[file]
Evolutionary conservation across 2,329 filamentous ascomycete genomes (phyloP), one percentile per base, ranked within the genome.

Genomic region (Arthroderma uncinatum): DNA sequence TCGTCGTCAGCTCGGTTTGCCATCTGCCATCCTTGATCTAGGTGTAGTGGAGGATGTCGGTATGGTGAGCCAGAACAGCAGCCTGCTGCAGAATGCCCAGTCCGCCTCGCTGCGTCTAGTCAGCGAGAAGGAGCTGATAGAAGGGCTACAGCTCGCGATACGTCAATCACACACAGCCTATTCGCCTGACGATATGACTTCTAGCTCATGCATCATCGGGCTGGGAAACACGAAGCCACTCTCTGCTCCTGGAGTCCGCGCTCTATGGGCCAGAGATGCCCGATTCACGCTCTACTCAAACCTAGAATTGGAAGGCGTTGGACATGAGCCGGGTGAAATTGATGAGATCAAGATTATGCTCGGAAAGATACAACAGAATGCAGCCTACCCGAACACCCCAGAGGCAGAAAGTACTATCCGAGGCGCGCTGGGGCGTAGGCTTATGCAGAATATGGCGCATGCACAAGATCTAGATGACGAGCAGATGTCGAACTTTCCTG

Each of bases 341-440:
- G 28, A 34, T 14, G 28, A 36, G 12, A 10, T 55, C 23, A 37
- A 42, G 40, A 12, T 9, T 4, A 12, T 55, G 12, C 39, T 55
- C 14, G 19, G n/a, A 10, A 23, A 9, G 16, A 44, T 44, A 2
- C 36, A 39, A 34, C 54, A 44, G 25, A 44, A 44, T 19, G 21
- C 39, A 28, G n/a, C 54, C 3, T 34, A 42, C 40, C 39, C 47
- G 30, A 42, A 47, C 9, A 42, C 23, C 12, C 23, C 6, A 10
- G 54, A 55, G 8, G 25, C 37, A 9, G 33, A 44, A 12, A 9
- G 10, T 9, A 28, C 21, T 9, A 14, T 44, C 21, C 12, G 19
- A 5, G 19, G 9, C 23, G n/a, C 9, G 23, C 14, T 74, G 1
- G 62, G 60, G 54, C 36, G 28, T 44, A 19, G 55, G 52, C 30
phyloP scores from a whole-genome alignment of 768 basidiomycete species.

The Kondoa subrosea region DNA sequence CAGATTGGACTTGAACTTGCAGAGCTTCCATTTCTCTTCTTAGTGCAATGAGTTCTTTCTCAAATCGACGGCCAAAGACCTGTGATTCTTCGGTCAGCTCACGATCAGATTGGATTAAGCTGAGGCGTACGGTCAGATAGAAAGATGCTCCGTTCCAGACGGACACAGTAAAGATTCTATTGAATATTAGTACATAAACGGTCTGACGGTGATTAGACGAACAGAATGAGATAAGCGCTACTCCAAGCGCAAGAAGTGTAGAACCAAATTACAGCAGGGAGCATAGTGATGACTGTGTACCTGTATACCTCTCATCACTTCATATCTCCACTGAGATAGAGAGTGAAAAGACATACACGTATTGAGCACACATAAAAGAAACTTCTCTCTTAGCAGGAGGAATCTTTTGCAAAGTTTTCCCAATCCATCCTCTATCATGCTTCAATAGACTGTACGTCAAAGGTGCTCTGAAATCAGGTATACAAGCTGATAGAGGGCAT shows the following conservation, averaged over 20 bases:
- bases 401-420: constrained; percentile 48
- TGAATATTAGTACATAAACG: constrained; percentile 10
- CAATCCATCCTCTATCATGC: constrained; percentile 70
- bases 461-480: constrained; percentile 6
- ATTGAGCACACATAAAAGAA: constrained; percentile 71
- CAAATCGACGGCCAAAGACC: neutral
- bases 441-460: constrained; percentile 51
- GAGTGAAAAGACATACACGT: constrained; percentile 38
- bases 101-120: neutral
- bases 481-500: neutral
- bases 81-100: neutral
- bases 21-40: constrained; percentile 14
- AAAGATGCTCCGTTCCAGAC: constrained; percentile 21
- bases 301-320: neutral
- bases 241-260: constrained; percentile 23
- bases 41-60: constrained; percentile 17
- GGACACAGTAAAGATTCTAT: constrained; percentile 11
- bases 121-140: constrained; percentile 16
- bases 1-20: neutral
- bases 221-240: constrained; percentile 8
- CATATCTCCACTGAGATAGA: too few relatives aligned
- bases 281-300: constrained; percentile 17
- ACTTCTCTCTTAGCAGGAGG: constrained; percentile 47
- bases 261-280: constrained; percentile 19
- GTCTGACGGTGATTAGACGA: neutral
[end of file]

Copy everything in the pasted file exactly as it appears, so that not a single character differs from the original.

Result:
Evolutionary conservation across 2,329 filamentous ascomycete genomes (phyloP), one percentile per base, ranked within the genome.

Genomic region (Arthroderma uncinatum): DNA sequence TCGTCGTCAGCTCGGTTTGCCATCTGCCATCCTTGATCTAGGTGTAGTGGAGGATGTCGGTATGGTGAGCCAGAACAGCAGCCTGCTGCAGAATGCCCAGTCCGCCTCGCTGCGTCTAGTCAGCGAGAAGGAGCTGATAGAAGGGCTACAGCTCGCGATACGTCAATCACACACAGCCTATTCGCCTGACGATATGACTTCTAGCTCATGCATCATCGGGCTGGGAAACACGAAGCCACTCTCTGCTCCTGGAGTCCGCGCTCTATGGGCCAGAGATGCCCGATTCACGCTCTACTCAAACCTAGAATTGGAAGGCGTTGGACATGAGCCGGGTGAAATTGATGAGATCAAGATTATGCTCGGAAAGATACAACAGAATGCAGCCTACCCGAACACCCCAGAGGCAGAAAGTACTATCCGAGGCGCGCTGGGGCGTAGGCTTATGCAGAATATGGCGCATGCACAAGATCTAGATGACGAGCAGATGTCGAACTTTCCTG

Each of bases 341-440:
- G 28, A 34, T 14, G 28, A 36, G 12, A 10, T 55, C 23, A 37
- A 42, G 40, A 12, T 9, T 4, A 12, T 55, G 12, C 39, T 55
- C 14, G 19, G n/a, A 10, A 23, A 9, G 16, A 44, T 44, A 2
- C 36, A 39, A 34, C 54, A 44, G 25, A 44, A 44, T 19, G 21
- C 39, A 28, G n/a, C 54, C 3, T 34, A 42, C 40, C 39, C 47
- G 30, A 42, A 47, C 9, A 42, C 23, C 12, C 23, C 6, A 10
- G 54, A 55, G 8, G 25, C 37, A 9, G 33, A 44, A 12, A 9
- G 10, T 9, A 28, C 21, T 9, A 14, T 44, C 21, C 12, G 19
- A 5, G 19, G 9, C 23, G n/a, C 9, G 23, C 14, T 74, G 1
- G 62, G 60, G 54, C 36, G 28, T 44, A 19, G 55, G 52, C 30
phyloP scores from a whole-genome alignment of 768 basidiomycete species.

The Kondoa subrosea region DNA sequence CAGATTGGACTTGAACTTGCAGAGCTTCCATTTCTCTTCTTAGTGCAATGAGTTCTTTCTCAAATCGACGGCCAAAGACCTGTGATTCTTCGGTCAGCTCACGATCAGATTGGATTAAGCTGAGGCGTACGGTCAGATAGAAAGATGCTCCGTTCCAGACGGACACAGTAAAGATTCTATTGAATATTAGTACATAAACGGTCTGACGGTGATTAGACGAACAGAATGAGATAAGCGCTACTCCAAGCGCAAGAAGTGTAGAACCAAATTACAGCAGGGAGCATAGTGATGACTGTGTACCTGTATACCTCTCATCACTTCATATCTCCACTGAGATAGAGAGTGAAAAGACATACACGTATTGAGCACACATAAAAGAAACTTCTCTCTTAGCAGGAGGAATCTTTTGCAAAGTTTTCCCAATCCATCCTCTATCATGCTTCAATAGACTGTACGTCAAAGGTGCTCTGAAATCAGGTATACAAGCTGATAGAGGGCAT shows the following conservation, averaged over 20 bases:
- bases 401-420: constrained; percentile 48
- TGAATATTAGTACATAAACG: constrained; percentile 10
- CAATCCATCCTCTATCATGC: constrained; percentile 70
- bases 461-480: constrained; percentile 6
- ATTGAGCACACATAAAAGAA: constrained; percentile 71
- CAAATCGACGGCCAAAGACC: neutral
- bases 441-460: constrained; percentile 51
- GAGTGAAAAGACATACACGT: constrained; percentile 38
- bases 101-120: neutral
- bases 481-500: neutral
- bases 81-100: neutral
- bases 21-40: constrained; percentile 14
- AAAGATGCTCCGTTCCAGAC: constrained; percentile 21
- bases 301-320: neutral
- bases 241-260: constrained; percentile 23
- bases 41-60: constrained; percentile 17
- GGACACAGTAAAGATTCTAT: constrained; percentile 11
- bases 121-140: constrained; percentile 16
- bases 1-20: neutral
- bases 221-240: constrained; percentile 8
- CATATCTCCACTGAGATAGA: too few relatives aligned
- bases 281-300: constrained; percentile 17
- ACTTCTCTCTTAGCAGGAGG: constrained; percentile 47
- bases 261-280: constrained; percentile 19
- GTCTGACGGTGATTAGACGA: neutral